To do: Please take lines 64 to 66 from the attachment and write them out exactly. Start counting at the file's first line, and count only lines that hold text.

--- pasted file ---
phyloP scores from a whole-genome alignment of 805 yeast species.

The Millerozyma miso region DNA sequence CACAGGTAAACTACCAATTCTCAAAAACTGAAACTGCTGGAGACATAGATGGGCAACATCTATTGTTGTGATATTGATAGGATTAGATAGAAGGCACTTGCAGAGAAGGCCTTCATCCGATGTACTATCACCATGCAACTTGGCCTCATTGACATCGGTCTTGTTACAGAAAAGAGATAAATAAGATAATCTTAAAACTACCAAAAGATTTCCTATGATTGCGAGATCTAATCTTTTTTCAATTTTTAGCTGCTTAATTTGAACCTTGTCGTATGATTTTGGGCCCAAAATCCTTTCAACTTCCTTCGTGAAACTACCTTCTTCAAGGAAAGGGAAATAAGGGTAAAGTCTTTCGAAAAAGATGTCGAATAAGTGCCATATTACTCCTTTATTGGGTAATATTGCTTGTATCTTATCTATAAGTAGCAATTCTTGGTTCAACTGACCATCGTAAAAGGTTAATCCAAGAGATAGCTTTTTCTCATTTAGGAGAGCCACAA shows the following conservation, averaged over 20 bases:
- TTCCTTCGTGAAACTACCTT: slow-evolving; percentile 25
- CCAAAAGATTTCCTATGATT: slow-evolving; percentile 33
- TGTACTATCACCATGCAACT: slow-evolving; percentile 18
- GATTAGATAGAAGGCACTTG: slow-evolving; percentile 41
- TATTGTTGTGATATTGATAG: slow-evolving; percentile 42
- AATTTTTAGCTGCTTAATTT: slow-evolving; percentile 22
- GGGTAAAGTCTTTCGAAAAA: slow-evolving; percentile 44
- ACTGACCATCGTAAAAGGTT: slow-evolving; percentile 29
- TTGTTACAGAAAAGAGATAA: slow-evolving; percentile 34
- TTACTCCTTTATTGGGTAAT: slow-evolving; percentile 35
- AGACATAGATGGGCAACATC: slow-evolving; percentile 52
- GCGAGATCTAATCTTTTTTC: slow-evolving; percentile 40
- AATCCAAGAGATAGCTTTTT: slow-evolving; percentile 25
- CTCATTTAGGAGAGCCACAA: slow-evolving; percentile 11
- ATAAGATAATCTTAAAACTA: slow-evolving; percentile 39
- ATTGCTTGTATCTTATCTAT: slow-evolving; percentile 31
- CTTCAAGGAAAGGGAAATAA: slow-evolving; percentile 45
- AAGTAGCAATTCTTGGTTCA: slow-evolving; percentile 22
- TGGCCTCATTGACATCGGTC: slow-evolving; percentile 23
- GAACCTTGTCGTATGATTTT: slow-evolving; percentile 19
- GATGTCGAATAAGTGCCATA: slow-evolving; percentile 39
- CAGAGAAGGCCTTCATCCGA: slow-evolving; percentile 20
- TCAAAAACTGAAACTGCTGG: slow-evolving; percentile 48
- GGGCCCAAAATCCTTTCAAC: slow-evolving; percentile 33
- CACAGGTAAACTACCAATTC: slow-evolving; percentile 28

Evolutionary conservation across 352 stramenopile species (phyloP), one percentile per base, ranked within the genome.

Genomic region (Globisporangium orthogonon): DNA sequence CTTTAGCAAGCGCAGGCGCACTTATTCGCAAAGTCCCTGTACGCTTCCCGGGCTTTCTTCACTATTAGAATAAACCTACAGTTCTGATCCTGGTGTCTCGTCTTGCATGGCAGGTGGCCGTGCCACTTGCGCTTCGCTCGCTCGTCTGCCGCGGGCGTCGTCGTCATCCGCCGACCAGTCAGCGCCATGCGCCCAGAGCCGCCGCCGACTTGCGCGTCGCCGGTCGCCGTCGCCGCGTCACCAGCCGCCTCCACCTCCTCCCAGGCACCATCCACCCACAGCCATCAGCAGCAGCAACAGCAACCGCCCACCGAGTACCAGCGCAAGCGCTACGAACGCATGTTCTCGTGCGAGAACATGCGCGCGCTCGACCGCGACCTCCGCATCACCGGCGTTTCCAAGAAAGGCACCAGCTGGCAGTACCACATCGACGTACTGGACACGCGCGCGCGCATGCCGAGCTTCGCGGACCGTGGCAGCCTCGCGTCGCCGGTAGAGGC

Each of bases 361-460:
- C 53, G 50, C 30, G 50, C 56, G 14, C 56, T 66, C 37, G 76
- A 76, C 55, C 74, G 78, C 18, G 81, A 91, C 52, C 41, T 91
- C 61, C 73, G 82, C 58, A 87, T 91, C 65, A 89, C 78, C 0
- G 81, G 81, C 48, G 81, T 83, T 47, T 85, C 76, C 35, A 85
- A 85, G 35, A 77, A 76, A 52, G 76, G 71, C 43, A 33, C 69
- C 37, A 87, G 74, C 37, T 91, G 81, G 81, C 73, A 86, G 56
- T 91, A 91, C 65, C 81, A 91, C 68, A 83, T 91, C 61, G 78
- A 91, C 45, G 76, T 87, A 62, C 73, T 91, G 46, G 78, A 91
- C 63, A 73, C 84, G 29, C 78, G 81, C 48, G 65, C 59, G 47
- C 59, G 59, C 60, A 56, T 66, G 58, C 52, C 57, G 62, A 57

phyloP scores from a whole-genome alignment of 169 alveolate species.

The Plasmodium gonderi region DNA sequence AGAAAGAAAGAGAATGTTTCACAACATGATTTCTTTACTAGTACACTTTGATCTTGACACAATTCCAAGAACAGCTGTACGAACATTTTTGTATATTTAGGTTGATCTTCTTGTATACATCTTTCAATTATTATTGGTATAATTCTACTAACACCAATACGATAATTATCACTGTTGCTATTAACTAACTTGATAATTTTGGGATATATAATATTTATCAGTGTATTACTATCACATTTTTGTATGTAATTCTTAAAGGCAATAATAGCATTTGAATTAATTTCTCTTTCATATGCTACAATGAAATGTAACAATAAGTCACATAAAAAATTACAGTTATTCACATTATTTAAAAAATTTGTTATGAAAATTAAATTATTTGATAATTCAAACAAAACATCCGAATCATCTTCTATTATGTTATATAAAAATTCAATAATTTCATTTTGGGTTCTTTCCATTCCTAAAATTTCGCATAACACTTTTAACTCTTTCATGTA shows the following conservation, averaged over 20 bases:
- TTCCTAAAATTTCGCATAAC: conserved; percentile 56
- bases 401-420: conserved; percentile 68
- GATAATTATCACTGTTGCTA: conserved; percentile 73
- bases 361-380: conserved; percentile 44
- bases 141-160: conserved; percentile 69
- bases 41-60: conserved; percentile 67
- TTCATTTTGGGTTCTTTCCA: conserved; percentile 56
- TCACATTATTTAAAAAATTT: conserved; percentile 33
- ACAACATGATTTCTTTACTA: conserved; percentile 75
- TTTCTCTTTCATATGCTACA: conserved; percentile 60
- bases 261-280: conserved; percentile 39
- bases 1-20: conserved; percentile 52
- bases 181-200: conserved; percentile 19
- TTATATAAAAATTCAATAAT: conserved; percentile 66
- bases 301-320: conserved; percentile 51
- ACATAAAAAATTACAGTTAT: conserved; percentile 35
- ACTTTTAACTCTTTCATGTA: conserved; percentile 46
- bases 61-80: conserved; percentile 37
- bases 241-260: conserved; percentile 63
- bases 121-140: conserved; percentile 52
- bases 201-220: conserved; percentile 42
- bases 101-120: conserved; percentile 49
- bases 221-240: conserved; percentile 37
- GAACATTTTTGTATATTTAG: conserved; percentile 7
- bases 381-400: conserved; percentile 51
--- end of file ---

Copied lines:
- bases 101-120: conserved; percentile 49
- bases 221-240: conserved; percentile 37
- GAACATTTTTGTATATTTAG: conserved; percentile 7